Do a Google search of “What is the purpose of a fashion show?”—the search engine’s most popular query related to the term fashion show—and almost 4 billion results come up. That will look like a lot of results to the untrained eye, but an insider will tell you that’s nothing. There is no topic more thrilling, and more likely to wind us up, than the purpose of a fashion show.
But it’s not just the showgoers who are wondering for what higher purpose they are accruing both blisters and airline miles. As the international Fashion Week machine revs up for the industry’s first round of women’s ready-to-wear shows of the 2020s, it seems as though every corner of this business is questioning the purpose of fashion’s biannual system of organized weeks and hourly catwalks. “I think this is the big illusion in this industry, that it’s just about shows, but it’s not, really,” Loewe and JW Anderson’s Jonathan Anderson—by every measure a star of the fashion show system—told Vogue Runway at the end of last year. Anderson says the other aspects of his job as a creative director constitute at least 70% of his work. “The shows are a smaller proportion. Sometimes, people don’t want to hear that,” he said.
Fashion Shows Will Continue to Matter
“People say that the fashion show doesn’t work, but I’m 100% for them,” says Nate Hinton, the founder of the public relations firm The Hinton Group. Hinton, an alum of PR powerhouses KCD and PR Consulting, mostly represents young designers and independent brands like Pyer Moss, Christopher John Rogers, and Vaquera. These are the upstarts often branded as “disruptors” for their off-piste locations, inclusive and diverse casts, and nontraditional approaches—and yet they can be the ones that benefit most from the tradition of a unified, scheduled fashion week.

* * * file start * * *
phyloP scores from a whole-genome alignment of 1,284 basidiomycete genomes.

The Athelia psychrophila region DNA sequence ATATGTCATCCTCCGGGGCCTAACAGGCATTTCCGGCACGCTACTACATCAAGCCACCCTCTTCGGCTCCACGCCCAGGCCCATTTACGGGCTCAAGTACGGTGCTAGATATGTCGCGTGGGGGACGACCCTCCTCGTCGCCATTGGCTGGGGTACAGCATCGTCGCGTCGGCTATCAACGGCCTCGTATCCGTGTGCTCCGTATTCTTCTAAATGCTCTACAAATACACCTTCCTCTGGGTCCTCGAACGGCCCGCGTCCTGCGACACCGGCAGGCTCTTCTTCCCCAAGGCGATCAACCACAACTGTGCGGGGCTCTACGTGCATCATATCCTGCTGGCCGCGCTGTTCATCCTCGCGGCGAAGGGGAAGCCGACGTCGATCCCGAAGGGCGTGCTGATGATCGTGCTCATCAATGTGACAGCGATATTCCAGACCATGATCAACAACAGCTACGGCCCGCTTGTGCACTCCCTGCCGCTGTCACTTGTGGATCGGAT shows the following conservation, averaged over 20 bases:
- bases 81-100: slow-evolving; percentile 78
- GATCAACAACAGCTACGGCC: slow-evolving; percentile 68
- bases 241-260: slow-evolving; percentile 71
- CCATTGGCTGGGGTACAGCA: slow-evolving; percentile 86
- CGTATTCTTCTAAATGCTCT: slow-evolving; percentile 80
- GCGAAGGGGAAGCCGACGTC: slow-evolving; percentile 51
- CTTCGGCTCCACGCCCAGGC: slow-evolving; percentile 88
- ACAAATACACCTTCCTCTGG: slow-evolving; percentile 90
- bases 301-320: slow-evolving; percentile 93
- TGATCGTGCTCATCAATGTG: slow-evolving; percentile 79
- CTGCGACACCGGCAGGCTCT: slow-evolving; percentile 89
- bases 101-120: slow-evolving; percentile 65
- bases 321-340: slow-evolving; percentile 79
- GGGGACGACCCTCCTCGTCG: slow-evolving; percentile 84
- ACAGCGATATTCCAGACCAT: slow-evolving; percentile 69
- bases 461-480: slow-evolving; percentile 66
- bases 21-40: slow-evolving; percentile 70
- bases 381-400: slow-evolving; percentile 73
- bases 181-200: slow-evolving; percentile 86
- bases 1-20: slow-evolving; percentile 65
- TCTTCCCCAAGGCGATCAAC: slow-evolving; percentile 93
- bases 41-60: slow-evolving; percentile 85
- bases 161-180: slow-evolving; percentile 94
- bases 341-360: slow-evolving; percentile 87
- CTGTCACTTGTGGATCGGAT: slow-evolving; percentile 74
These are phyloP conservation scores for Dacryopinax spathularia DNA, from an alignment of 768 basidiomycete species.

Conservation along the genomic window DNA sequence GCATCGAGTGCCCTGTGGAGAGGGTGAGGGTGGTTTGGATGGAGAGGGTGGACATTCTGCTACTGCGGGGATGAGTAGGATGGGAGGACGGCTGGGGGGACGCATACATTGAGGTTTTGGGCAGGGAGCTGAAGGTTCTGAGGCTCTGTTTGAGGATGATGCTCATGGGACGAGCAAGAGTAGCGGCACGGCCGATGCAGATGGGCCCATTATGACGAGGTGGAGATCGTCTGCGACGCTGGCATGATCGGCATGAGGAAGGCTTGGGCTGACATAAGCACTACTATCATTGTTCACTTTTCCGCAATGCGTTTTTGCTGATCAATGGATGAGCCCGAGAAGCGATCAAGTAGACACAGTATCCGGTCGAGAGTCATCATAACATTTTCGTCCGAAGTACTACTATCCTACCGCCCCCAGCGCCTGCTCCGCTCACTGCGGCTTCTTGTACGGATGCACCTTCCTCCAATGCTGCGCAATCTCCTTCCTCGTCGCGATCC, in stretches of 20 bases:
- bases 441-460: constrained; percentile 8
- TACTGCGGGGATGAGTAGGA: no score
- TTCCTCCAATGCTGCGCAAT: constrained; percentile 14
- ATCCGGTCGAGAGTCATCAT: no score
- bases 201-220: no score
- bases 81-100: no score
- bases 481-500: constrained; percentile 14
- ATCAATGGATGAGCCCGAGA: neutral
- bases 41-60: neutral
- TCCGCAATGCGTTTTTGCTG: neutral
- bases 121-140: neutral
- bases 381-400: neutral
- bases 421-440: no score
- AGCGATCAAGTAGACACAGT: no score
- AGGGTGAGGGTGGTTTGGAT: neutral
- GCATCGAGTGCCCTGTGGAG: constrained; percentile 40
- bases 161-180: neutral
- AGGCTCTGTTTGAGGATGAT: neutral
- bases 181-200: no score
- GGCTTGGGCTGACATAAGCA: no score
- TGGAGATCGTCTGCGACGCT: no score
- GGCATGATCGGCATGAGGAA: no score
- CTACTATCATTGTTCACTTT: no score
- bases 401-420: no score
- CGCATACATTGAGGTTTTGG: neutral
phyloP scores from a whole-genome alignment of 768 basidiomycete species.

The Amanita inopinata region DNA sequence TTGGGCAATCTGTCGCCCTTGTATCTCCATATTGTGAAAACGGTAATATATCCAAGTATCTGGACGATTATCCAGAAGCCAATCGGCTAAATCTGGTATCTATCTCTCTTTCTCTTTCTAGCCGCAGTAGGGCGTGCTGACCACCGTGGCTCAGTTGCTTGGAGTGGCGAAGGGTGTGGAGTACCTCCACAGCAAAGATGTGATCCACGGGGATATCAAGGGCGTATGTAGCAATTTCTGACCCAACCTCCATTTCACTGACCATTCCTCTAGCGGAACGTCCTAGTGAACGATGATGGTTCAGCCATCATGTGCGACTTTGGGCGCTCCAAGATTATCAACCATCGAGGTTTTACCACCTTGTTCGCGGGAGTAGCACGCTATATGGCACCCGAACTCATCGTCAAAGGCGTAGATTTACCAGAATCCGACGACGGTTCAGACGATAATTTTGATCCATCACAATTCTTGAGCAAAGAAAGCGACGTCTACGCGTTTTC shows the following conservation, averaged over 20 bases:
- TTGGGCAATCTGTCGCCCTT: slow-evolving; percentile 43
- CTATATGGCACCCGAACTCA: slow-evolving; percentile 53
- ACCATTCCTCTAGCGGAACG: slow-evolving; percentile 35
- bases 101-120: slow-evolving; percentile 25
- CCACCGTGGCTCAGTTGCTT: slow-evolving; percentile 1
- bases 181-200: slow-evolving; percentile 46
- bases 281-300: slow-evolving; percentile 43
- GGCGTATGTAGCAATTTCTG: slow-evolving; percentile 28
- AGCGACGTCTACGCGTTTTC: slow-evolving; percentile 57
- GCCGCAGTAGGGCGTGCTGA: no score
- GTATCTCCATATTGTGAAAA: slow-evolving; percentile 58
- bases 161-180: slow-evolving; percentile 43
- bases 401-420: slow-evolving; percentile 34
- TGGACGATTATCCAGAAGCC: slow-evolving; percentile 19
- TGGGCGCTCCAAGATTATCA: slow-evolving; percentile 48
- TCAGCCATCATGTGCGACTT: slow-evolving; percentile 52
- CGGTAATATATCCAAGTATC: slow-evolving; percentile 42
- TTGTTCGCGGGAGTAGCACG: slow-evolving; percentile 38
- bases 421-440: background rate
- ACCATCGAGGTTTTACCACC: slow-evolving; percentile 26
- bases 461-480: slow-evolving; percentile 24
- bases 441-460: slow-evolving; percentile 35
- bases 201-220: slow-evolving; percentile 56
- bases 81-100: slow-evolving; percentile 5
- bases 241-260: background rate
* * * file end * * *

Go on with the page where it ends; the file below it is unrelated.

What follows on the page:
“When a designer shows on that schedule, especially an emerging designer on that schedule, it makes a big difference in who wants to come from an industry and media standpoint,” Hinton continues. Being a part of a marquee fashion week—#NYFW— matters digitally too. “A lot of people are tuned in to look at that content at that time, which is why the numbers go up. After it dies down and the media is not reporting about fashion week in that way, you lose that momentum,” he says.
The Traditional Calendar—and Who’s on It—Could Use Some Innovating
“If we could find a lot of money for the super-talented new designers that have the coolest, best ideas and that aren’t afraid to do some crazy stuff—that would fix a lot,” Hinton says. As New York Fashion Week lurches to a slow start, that seems to be the general consensus. Young talents have taken to showing over the weekend before or after NYFW or partnering with stores to host pop-up shops in lieu of any official events.
For many young brands, sponsorships and/or other kinds of financial grants only last for one or two seasons. Telfar, the brand by Telfar Clemens and Babak Radboy, won the 2017 CFDA/Vogue Fashion Fund, but after several years of showing in New York, has taken its shows on the road, partnering with London’s Serpentine Gallery in 2018, showing at Paris Fashion Week in 2019, and at Pitti Uomo this January. The moves were partially financial—Pitti Uomo offered a sponsorship—but also helped introduce the brand to a new subset of the fashion industry. “It is just a fact that moving to Europe was hugely important for us,” Clemens says. “The same show there plays out very differently. Our first show in Paris felt a little bit like it was our first show, period, in terms of how it was received—it couldn’t have gone better, and to follow that up with Pitti kind of cemented that we are actually not here to play. But moving forward, we feel a bit liberated—like we could show anywhere at any time and people are watching.”